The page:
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Q&A with Justin Peroff of Broken Social Scene

Man on the Scene

Ten years ago Broken Social Scene literally broke into the scene, creating waves of acclaim for their ranging sounds. Five years have passed since the groupís last record, during which time Canada has produced tons of new great artists. Withstanding time, the groupís open-door policy continues on its new album, Forgiveness Rock Record, which features familiar faces like Leslie Feist (Feist), Emily Haines (Metric) and Amy Millan (Stars). Drummer Justin Peroff spoke to SF Station in a phone interview. The band performs at the Fillmore on May 1st.

SF Station (SFS): I saw that youíre blogging.

Justin Peroff (JP): Yeah. I had this photo blog thing, which now is just a blog that my friend Joe and I are doing. We interview bands, cover music and art and all kinds of stuff.

SFS: Itís called Pfffftt.

JP: Yeah, itís hard to pronounce. It wasnít my choice to name it that. It seems sort of tongue and cheek, but you know ó Internet culture.

SFS: What is it like to be on the other side of the interview?

JP: Well I always consider some of the questions I ask some of the bands. Iím pretty inquisitive as it is, so itís not a departure from me as an individual, but I guess Iím sensitive to the questions that I ask.

SFS: How do you manage keeping a rhythm with so many musicians on stage?

JP: A nicely dialed in monitor! No, Iím just kidding. I just expect everybody to be listening to everybody. When Iím on stage, in my monitor I have Kevin [vocals/guitar]. I have his guitar, and I think itís just a matter of channeling what I know those songs are to be as written tunes, sort of in my bones and in my heart. We all wrote those songs together without as many people on stage and without as many people in studio.

When I play those songs, itís not a matter of anchoring four guitars on stage, or whatever the case may be, it is just playing those songs. I think those guitars look more daunting, and a little more like a guitar harmony than they actually are. Each of those guys have very individual parts and do their own thing, whether it be a little lick here, or strumming there.

SFS: Who has the best butt when youíre standing at the back playing drums?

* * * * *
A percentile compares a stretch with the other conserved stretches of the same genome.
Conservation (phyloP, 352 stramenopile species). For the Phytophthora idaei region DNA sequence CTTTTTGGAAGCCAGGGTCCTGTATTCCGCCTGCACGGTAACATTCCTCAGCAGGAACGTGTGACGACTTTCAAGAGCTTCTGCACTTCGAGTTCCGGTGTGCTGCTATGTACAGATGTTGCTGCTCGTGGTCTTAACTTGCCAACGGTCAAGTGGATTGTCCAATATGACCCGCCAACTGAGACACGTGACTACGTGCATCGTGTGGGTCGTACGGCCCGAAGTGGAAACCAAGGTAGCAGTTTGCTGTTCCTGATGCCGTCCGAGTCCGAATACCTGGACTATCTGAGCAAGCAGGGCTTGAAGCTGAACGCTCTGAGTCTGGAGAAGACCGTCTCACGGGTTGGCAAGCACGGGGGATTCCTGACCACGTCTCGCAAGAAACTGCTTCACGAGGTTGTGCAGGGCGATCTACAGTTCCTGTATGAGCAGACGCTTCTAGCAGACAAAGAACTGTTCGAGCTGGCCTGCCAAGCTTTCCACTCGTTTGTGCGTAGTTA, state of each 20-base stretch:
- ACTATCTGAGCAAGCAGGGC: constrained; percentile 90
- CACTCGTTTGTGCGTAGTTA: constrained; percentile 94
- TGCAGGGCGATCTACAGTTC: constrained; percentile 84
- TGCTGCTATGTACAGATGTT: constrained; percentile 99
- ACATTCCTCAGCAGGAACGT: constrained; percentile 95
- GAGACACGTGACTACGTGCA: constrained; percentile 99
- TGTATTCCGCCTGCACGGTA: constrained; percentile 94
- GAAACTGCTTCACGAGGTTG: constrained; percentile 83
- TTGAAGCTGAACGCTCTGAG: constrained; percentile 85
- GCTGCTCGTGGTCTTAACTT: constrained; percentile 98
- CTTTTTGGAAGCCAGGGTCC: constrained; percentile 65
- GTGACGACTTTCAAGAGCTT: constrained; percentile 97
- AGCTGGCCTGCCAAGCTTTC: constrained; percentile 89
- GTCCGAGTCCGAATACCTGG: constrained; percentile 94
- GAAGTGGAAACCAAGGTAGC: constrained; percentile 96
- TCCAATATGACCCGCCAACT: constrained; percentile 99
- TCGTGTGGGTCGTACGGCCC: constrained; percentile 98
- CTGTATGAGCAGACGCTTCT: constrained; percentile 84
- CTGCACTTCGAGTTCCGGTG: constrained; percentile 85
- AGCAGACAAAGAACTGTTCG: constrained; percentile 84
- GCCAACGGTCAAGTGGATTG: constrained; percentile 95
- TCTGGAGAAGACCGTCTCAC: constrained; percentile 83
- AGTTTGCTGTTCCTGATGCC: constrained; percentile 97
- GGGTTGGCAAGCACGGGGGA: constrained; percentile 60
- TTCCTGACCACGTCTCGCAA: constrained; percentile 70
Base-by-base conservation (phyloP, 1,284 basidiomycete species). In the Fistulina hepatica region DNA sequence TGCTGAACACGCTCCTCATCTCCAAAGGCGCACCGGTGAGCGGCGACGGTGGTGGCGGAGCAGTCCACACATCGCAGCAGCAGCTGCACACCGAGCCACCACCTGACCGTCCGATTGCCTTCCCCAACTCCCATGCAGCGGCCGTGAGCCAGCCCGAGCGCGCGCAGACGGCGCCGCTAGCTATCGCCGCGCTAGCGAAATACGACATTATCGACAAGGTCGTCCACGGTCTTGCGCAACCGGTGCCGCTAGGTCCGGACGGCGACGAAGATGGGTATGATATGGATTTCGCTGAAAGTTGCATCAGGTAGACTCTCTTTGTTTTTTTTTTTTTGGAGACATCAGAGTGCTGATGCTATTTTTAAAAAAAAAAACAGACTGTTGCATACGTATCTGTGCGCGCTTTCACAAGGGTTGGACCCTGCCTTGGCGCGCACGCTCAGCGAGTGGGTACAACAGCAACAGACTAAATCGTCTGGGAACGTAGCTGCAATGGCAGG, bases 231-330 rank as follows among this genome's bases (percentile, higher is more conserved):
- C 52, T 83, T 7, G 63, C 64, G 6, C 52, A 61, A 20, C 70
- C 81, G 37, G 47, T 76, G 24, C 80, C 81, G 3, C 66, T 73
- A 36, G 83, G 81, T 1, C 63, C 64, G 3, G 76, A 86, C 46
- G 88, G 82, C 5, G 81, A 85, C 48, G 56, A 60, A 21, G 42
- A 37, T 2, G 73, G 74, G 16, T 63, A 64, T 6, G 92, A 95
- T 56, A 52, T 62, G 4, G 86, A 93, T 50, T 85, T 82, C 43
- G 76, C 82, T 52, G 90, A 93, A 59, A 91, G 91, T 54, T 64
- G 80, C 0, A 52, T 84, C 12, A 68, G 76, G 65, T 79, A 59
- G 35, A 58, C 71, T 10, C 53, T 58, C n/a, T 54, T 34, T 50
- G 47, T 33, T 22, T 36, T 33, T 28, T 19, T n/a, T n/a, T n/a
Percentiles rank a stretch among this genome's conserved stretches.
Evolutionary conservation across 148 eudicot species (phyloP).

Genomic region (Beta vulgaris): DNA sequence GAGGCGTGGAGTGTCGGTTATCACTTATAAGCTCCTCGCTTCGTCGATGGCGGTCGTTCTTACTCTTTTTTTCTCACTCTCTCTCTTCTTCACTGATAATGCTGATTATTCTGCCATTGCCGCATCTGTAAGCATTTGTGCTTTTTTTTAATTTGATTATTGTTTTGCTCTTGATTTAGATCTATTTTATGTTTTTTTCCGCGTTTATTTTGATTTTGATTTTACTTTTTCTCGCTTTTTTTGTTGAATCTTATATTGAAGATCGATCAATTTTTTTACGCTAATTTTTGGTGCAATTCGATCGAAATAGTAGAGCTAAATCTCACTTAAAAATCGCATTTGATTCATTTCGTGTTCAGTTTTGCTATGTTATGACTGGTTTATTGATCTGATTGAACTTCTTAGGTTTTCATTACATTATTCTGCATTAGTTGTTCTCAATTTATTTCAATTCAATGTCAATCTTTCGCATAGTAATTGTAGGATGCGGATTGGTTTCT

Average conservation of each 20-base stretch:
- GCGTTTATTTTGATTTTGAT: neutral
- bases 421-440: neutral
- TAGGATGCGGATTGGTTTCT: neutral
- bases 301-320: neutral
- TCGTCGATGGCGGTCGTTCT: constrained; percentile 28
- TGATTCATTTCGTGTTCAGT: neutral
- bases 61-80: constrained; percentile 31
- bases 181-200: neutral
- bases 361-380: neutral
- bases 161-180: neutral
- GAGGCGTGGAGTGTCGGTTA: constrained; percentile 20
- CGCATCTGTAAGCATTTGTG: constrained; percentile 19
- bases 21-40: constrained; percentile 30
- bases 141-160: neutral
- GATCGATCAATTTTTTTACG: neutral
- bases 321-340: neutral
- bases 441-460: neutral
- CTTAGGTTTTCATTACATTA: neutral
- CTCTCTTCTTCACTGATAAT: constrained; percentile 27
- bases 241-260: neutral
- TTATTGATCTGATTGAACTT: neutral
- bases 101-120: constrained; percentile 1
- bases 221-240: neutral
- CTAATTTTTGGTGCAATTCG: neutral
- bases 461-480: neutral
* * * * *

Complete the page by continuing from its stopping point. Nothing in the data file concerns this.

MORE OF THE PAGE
JP: Whiteman has got some good cheeks. His ass is a little higher, you know. Heís got a nice ass for sure.

SFS: Is Canada producing so much good music because of universal healthcare?

JP: The answer is, yes. I donít know. I feel the same thing about California these days. There is a lot of awesome music coming out of California.

SFS: Weíre really close to legalizing marijuana, which I think is part of the reason. I donít know much about Canadaís Factor endowment system, but it seems like that has played a huge part in the music scene.

JP: Yeah, Factor is huge. The whole government grant system is really, really healthy. I think it encourages bands to go into the studio, make a record properly, and ultimately follow that up with a video, which can also get funds from Factor Video.

SFS: Can you tell me a little about the album title? I know there was some discussion about maintaining some political relevance, but not sounding like a knock off of R.E.M.

JP: Iíd say that any Broken Social Scene record that has been made is a love letter in many different ways, shapes, and forms. I think in any love letter, or in any of those particular love letters the word forgiveness can, may, and usually pops up at some point. I think this is a love letter that definitely doesnít necessarily rotate around the theme of forgiveness, but forgiveness is important in this particular album.

SFS: My final question, what are two truths and a lie about the Broken Social Scene.

JP: Ok. One, Murray Lightburn the vocalist of the Dears doesnít make an appearance on the opening song on the self-titled record. Two, I make a vocal appearance on the new record. Three, Michael J. Fox was supposed to make a vocal appearance on the new record.

Broken Social Scene performs at the Fillmore on May 1st. Tickets are $25. The show starts at 9pm.